What is Gambling Disorder?


Gambling is the wagering of something of value on an event that has a chance of winning a prize. It is a common activity in many countries and there are many forms of gambling including lotteries, casinos, online games and sports betting. While most people who gamble do so without any issues, a small percentage develop an addiction to gambling that can have serious psychological, emotional and financial repercussions. A diagnosis of gambling disorder is included in the American Psychiatric Association’s Diagnostic and Statistical Manual, fifth edition (DSM-5). People with this condition often experience depression, anxiety, stress, digestive disorders and sleep problems. Depending on the severity of their problem, it can also affect relationships, work performance and even lead to homelessness.

Like any other addiction, gambling is caused by a chemical imbalance in the brain. The reward pathways in the brain are affected, triggering a dopamine response that rewards positive outcomes. This can be beneficial when practicing a skill, such as shooting a basketball into a net, but it becomes harmful when the behaviour is impulsive and unpredictable. In addition, a gambling disorder can be caused by environmental factors such as family history of addictive behaviour, peer pressure and cultural norms.

The ‘high’ that is experienced during gambling can be a powerful motivation to continue the behaviour. However, the ‘low’ that follows a loss is equally strong and can trigger an urge to gamble again in order to feel better. The cycle can then continue and it can be hard to break the habit.

There are ways to reduce your gambling, such as stopping gambling for good or making changes to your behaviour. This could include limiting your gambling time, setting a budget, stopping using credit cards and only keeping a small amount of cash in your wallet. You can also try therapy which includes cognitive behavioural therapy, which helps to change the way you think about gambling and teaches new coping strategies.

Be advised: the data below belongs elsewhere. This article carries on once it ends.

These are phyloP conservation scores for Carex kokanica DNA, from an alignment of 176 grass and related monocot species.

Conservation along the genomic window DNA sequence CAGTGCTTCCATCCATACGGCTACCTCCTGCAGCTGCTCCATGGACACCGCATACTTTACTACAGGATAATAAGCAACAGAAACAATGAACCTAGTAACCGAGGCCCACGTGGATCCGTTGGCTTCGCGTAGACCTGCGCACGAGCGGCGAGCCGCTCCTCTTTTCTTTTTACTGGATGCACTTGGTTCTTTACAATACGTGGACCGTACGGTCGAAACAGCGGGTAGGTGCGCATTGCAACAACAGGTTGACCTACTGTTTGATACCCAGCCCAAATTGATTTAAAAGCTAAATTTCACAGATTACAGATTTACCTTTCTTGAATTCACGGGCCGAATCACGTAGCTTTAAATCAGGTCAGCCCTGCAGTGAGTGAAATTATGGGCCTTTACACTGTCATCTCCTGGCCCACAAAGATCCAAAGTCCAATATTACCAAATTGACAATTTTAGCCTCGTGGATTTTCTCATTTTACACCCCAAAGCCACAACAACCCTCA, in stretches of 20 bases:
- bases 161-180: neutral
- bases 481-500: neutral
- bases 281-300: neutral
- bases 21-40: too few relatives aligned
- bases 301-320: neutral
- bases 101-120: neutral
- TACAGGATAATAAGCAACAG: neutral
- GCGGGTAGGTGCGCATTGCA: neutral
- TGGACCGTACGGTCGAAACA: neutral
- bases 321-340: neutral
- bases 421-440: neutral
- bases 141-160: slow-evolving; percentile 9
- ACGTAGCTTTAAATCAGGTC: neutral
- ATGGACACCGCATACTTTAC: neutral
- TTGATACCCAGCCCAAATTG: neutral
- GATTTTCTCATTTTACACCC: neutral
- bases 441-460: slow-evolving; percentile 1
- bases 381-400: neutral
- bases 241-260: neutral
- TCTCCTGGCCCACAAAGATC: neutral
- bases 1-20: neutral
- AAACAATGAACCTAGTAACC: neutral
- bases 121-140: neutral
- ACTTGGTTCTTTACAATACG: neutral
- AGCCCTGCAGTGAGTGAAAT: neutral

It’s important to find other ways to relieve unpleasant feelings, such as exercise, spending time with friends who don’t gamble and taking up a new hobby. You may also want to consider joining a support group such as Gamblers Anonymous, which is based on the 12-step recovery program used by Alcoholics Anonymous. A therapist can help you to identify any underlying mental health issues that could be contributing to your gambling and rebuild trust in your relationships. BetterHelp can match you with a therapist who specialises in gambling disorders and addiction. They can help you to overcome your addiction, manage your finances and repair damaged relationships. They can also help you to explore other addictions and work through any underlying mental health issues that are contributing to your gambling. To get started, fill out our quick and easy online questionnaire and we’ll call you back to discuss your options. It’s completely free and confidential.

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